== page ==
The early neuropsychological and behavioral characteristics of frontotemporal dementia

Neuropsychol Rev. 2008 Mar;18(1):91-102. doi: 10.1007/s11065-008-9056-z. Epub 2008 Feb 29.


Frontotemporal lobar degeneration (FTLD) represent a constellation of disorders that may be overlooked or misdiagnosed, despite being fairly common presenile neurodegenerative diseases. Although the cognitive disorder can be difficult to document, particularly early in the dementia course, neuropsychological evaluation can assist in the diagnosis. Neuropsychologists are in an excellent position to draw from related disciplines like personality theory and social psychology to better assess the types of changes that characterize the prodromal and early phases of the disease. This review summarizes the current state of the field in the diagnosis of FTLD and discusses the emerging role of neuropsychology in elucidating the brain organization of complex processes including empathy, behavioral control and inhibition, reward systems, appetitive behaviors, emotional regulation, and goal-orientation. As this review underscores, frontotemporal dementia remains a powerful model for studying brain-behavior relationships.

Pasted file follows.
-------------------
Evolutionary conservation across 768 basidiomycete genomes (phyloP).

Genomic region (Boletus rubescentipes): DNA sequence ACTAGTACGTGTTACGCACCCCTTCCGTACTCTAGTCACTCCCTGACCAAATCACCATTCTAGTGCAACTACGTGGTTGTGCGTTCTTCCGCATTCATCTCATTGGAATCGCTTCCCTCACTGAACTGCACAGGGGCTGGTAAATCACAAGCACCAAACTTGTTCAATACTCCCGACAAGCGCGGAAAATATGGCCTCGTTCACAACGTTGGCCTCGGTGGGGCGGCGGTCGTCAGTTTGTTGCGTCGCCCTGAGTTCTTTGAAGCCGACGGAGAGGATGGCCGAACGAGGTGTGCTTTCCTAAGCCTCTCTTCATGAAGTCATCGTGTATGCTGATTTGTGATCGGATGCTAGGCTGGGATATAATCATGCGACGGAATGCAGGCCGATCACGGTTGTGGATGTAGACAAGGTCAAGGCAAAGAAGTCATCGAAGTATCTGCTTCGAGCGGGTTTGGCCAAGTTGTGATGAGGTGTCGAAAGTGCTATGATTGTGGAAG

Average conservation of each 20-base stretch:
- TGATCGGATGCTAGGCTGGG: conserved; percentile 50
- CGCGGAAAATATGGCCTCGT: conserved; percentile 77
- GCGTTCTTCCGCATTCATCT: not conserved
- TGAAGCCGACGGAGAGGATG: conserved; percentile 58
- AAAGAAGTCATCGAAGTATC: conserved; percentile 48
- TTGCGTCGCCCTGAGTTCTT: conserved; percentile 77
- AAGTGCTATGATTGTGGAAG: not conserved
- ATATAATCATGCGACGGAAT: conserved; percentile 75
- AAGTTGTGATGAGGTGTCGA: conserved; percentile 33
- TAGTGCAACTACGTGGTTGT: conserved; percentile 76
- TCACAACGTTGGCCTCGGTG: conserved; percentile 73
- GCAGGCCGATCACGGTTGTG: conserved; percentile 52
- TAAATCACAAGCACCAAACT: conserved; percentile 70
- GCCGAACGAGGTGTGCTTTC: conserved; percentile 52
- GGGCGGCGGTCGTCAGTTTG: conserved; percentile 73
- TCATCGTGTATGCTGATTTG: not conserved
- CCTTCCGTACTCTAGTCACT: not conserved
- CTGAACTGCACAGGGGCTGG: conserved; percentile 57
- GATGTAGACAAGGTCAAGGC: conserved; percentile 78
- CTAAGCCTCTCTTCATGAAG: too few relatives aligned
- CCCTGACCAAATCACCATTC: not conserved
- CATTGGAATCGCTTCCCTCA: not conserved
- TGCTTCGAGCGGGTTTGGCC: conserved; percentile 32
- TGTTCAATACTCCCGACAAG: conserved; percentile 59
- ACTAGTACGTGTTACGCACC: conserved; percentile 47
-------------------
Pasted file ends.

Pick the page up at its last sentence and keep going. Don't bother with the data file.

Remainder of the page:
Publication types

  • Review

MeSH terms

  • Aged
  • Behavior / physiology*
  • Dementia / diagnosis
  • Dementia / etiology
  • Dementia / psychology*
  • Humans
  • Neuropsychological Tests*